Though they share the same three-letter moniker, Cadillac‘s all new SRX is such a significant departure from the first generation, it is an entirely different vehicle. It’s shorter, stubbier, less wagon-looking, with visual cues pulled from big brother Escalade. Yet it’s decidedly not a truck; gone are the CTS-based, rear-drive platform and options like third-row seating and the 4.6-liter Northstar V-8.
Instead, the 2010 SRX is pure crossover and aimed squarely at the market’s 800-pound gorilla, the Lexus RX 350. The SRX apes Lexus this time around, offering a two-row, five-passenger SUV based on a new front-/all-wheel-drive platform shared with the SAAB 9-4x. SAAB also shares the torque-vectoring AWD system and electronic LSD it developed with Haldex.
Two new powertrains are on offer. The standard is a 3.0-liter, direct-injection V-6 (as in the CTS) that makes 265 horsepower and 223 pound-feet of torque. In place of the V-8 option, Cadillac offers a brand new 2.8-liter turbocharged V-6, though only in AWD trim. Different six-speed transmissions come with each engine: The 3.0-liter receives a hydra-matic 6T70 while an Aisin AF40 distributes output from 2.8-liter turbo.
So, with all of these significant changes, how does Caddy’s top-step SRX 2.8 turbo fare in the hotly contested midsize-luxury SUV field?
Not particularly well in terms of acceleration performance. Even with 300 turbocharged horses, the SRX takes 7.6 seconds to hit 60 mph and 15.9 seconds to cover a quarter mile, which is exceptionally mediocre. The Audi Q5 3.2 quattro, Lexus RX 350 AWD, Mercedes-Benz GLK 4matic, and Volvo XC60 T6 are all significantly quicker. Braking performance is more in line with the pack; the SRX’s 13.6-inch front and 12.4-inch rear discs help haul it to a stop in 128 feet.
The skidpad is even more forgiving. Checking the turbo engine option mandates AWD and sporty FE3 suspension, which includes variable-ratio steering, Sachs continuously variable dampers, and, ironically, 20-inch wheels. As equipped, the SRX turbo lays down 0.82 g of grip and runs our figure-eight course in 27.2 seconds at 0.63, which puts it just above average in the aforementioned quartet.
Cadillac estimates the SRX turbo will return 15 mpg in the city and 21 on the highway, placing it on the thirsty end of the competitive set. In comparison, its chief rival RX 350 AWD gets 18/24 mpg on the same cycle.
Why the disparity? Weight is a compelling factor. At 4595 pounds, the SRX 2.8L Turbo weighs roughly 100 pounds more than the RX 350 and over 180 more than the Audi Q5 3.2 quattro (which gets 18/23 mpg).
Unfortunately, the additional mass doesn’t compensate with a more relaxed or comfortable ride. A number of Motor Trend staffers sampled our preproduction SRX 2.8L Turbo and uniformly panned its weighty, unforgiving ride. Saddled with 20-inch wheels and sporty FE3 suspension makes it feel jittery, “as if it’s running on Peet’s French Roast” claims Detroit editor Todd Lassa. “I didn’t find the production 3.0-liter [which uses the softer, traditionally sprung FE2 setup] quite this stiff.”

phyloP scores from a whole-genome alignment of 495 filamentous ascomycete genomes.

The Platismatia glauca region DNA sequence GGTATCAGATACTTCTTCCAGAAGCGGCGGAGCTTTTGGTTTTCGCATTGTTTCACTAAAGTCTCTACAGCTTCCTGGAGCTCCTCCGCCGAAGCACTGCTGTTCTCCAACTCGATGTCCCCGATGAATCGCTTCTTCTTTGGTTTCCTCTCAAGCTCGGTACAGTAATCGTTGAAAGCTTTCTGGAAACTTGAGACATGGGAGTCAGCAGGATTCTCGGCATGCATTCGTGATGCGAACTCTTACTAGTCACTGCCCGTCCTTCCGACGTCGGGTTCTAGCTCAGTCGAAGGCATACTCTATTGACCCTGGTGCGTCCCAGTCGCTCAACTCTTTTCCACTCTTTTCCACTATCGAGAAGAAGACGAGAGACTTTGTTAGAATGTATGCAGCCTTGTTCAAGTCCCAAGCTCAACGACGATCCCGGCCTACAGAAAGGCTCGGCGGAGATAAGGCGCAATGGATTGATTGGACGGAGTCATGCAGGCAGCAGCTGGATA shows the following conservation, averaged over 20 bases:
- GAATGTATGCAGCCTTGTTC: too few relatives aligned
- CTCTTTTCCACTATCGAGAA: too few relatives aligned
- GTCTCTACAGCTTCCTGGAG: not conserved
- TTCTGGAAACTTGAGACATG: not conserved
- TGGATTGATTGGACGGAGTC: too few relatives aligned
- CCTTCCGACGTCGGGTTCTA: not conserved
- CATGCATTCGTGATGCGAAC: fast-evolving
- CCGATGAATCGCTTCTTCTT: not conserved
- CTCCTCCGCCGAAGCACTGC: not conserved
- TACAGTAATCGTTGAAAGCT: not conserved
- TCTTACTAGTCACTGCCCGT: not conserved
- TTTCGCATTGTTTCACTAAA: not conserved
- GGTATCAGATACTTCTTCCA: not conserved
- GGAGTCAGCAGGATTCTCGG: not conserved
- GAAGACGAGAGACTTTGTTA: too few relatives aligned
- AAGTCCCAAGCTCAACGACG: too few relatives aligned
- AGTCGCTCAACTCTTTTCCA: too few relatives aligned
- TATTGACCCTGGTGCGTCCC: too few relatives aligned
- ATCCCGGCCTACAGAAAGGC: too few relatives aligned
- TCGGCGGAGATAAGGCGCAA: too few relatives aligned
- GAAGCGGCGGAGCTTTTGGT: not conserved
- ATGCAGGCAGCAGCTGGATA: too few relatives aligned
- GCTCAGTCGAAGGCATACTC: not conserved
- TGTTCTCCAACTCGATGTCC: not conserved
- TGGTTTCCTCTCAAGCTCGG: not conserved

“Feels heavy; in corners, it’s unsure of itself,” says editor at large Arthur St. Antoine, who also cites the SRX for “anemic” performance off the line. “Engine feels way under its claimed 300 horsepower — maybe it’s just all that mass,” he concludes. Online producer Carlos Lago concurs, “I love the turbocharger wooosh — but delivery is lumpy. It feels like the SRX is choking.”
What has Cadillac done right? Depends whom you ask. Our staff is split on Cadillac’s latest exercise in art and science. For some the SRX made a clean transition from the Provoq concept vehicle. “This crossover has attitude, something the Lexus will never match,” says Lassa.
St. Antoine is not so sure: “I liked the previous edition, with its creased-origami styling and responsive character. This one is just another generic blob. Looks huge outside for how little room you get inside,” he concludes.
Inside, the SRX gets dinged for a perceived lack of rear-passenger room, though it should be noted, rear head- and legroom measurements are competitive. Suspect build quality in our preproduction tester was also a concern when we took out for some light offroading. “The rattles and loose feel cause concern for the complex collection of wood, vinyl, leather, and metal pieces inside” says Lassa.
He and others do like aspects of the CTS-inspired interior. “The SRX does ambient lighting well, and I like the CTS-style ‘light pipes’ and the Epsilon-based info center in the middle gauge.” St. Antoine calls the pop-up touchscreen “clean and excellent,” a sentiment echoed by Lago. “The infotainment system itself is intuitive. Selecting music source, type, track, or artist is simple.”
Too bad there are simply not enough of these positives to justify the price tag. A fully loaded SRX 2.8L turbo approaches $50,000, which buys a lot in this ultra competitive segment.
|2010 Cadillac SRX 2.8L Turbo|
|Base price range||$34,155-$49,640|
|Price as tested||$49,640|
|Vehicle layout||Front engine, AWD, 5-pass, 4-door SUV|
|Engine||2.8L/300-hp (est)/295-lb-ft (est) turbocharged DOHC 24-vavle V-6|
|Curb weight (dist f/r)||4595 lb (58/42%)|
|Length x width x height||190.3 x 75.2 x 65.7 in|
|0-60 mph||7.6 sec|
|Quarter mile||15.9 sec @ 90.7 mph|
|Braking, 60-0 mph||128 ft|
|Lateral acceleration||0.82 g (avg)|
|MT figure eight||27.2 sec @ 0.63 g (avg)|
|EPA city/hwy econ||15/21 mpg|
|CO2 emissions||1.13 lb/mile (est)|